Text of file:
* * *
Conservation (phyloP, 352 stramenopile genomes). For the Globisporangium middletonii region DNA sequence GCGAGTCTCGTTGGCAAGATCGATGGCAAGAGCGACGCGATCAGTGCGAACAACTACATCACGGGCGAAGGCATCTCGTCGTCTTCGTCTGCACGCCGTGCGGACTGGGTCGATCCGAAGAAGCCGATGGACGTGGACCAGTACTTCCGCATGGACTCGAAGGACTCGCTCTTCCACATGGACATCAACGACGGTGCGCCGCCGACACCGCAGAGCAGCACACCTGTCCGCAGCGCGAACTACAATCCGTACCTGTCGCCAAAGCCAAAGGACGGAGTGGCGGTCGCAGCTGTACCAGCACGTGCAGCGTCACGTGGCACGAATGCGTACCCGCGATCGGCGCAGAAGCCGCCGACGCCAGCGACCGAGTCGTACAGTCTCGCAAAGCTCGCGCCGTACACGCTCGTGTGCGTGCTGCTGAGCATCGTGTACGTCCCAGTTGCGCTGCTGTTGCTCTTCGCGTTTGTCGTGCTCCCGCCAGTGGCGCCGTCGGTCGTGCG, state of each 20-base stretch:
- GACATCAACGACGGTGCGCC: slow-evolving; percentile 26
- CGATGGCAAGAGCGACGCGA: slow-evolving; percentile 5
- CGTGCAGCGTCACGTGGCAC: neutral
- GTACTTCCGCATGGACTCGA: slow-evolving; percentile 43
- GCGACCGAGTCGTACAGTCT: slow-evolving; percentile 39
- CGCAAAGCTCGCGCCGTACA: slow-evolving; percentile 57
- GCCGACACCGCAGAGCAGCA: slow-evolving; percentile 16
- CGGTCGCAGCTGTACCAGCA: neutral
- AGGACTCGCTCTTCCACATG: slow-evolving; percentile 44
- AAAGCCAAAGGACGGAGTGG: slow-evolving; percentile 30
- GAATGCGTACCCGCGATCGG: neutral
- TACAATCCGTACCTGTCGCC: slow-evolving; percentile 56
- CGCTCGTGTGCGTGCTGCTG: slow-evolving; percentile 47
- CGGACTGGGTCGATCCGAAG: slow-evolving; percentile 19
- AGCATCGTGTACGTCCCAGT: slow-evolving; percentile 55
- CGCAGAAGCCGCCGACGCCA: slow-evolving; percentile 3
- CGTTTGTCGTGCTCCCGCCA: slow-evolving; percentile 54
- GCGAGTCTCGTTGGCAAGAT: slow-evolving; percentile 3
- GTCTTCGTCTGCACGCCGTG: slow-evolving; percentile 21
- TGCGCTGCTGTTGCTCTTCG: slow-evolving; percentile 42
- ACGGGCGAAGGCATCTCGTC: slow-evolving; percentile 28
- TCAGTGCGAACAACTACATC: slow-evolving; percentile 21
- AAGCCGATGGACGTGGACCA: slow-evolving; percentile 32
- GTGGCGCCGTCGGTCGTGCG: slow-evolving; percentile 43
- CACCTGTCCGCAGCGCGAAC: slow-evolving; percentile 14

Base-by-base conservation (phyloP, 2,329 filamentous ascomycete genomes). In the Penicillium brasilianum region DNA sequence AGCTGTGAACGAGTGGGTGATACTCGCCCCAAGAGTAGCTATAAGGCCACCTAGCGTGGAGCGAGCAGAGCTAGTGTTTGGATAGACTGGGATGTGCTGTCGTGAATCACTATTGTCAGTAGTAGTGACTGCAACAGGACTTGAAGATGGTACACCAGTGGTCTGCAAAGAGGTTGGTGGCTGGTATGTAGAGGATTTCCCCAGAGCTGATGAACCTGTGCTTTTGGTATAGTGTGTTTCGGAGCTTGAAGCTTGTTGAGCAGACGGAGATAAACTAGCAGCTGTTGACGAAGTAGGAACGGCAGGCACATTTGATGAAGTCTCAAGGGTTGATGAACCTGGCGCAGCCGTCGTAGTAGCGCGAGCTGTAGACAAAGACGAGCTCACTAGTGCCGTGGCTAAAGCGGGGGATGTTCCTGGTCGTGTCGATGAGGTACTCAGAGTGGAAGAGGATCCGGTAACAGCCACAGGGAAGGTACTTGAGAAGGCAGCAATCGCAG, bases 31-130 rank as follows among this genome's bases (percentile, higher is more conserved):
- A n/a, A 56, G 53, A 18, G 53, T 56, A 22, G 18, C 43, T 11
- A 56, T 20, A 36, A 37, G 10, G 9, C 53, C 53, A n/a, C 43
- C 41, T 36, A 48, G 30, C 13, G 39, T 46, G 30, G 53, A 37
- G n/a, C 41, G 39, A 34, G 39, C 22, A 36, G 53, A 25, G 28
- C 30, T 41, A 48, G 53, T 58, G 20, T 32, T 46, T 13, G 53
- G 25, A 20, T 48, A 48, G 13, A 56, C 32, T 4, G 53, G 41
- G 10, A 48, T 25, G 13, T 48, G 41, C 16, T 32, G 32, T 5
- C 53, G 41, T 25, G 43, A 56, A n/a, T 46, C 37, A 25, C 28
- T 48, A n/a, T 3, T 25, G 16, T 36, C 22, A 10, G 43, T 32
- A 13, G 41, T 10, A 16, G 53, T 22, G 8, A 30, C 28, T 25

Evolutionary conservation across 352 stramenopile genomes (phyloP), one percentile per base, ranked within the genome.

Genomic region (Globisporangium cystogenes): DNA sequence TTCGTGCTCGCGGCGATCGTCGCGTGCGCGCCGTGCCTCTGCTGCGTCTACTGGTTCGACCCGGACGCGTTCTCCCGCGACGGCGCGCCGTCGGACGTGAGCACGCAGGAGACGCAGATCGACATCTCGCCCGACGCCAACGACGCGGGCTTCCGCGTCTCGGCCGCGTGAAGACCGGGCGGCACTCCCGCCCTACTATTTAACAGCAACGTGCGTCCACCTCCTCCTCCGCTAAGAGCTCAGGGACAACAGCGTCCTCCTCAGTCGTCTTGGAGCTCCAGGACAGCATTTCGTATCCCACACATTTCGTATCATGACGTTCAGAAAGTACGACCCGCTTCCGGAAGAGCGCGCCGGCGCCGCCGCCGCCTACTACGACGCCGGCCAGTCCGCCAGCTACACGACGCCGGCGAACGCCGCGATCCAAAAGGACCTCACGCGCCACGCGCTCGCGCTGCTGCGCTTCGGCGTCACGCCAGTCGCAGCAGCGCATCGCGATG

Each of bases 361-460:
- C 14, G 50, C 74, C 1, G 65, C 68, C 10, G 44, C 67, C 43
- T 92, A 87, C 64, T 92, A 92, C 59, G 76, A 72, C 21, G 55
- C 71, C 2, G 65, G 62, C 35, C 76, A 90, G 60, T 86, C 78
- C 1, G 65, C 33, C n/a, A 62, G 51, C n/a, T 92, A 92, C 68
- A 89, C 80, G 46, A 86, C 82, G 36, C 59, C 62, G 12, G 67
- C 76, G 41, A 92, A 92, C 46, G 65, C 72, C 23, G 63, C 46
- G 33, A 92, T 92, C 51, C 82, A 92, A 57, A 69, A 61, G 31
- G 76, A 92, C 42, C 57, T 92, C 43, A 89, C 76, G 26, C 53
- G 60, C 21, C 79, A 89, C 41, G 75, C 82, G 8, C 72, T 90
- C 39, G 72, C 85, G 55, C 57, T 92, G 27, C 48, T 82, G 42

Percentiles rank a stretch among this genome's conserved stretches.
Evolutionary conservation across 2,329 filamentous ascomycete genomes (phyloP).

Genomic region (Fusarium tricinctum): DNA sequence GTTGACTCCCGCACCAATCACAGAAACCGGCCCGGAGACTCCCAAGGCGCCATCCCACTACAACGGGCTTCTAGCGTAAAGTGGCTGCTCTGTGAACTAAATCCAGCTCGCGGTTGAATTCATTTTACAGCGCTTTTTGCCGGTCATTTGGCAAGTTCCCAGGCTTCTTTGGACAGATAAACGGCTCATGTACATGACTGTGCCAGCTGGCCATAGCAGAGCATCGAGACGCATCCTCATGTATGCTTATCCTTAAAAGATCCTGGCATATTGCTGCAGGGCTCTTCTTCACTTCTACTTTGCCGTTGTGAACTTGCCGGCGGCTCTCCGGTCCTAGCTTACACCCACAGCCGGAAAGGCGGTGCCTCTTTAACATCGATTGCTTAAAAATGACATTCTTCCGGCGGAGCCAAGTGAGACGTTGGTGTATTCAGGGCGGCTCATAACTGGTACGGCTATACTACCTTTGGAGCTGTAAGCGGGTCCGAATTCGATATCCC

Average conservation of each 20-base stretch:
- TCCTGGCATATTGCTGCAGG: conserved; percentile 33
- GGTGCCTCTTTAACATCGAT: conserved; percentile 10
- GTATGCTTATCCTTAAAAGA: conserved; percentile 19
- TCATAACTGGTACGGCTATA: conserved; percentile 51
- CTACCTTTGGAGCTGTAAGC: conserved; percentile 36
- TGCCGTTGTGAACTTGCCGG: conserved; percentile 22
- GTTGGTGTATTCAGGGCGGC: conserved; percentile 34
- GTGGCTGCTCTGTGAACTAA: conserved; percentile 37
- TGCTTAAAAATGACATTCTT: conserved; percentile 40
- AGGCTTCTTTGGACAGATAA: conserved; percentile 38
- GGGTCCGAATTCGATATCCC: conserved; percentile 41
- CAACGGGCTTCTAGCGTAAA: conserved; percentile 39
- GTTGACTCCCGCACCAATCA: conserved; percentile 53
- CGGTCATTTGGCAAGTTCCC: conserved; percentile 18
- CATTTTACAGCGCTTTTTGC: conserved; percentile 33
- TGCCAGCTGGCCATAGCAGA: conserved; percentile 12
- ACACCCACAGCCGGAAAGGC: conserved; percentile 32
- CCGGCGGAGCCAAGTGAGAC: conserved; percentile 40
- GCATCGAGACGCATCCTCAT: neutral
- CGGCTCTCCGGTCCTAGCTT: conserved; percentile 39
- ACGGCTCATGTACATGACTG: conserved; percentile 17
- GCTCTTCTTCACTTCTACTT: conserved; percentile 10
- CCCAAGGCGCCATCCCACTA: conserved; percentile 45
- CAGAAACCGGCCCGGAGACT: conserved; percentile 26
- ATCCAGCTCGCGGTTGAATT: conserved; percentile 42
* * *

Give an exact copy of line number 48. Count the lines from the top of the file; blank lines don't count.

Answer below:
- G 76, A 92, C 42, C 57, T 92, C 43, A 89, C 76, G 26, C 53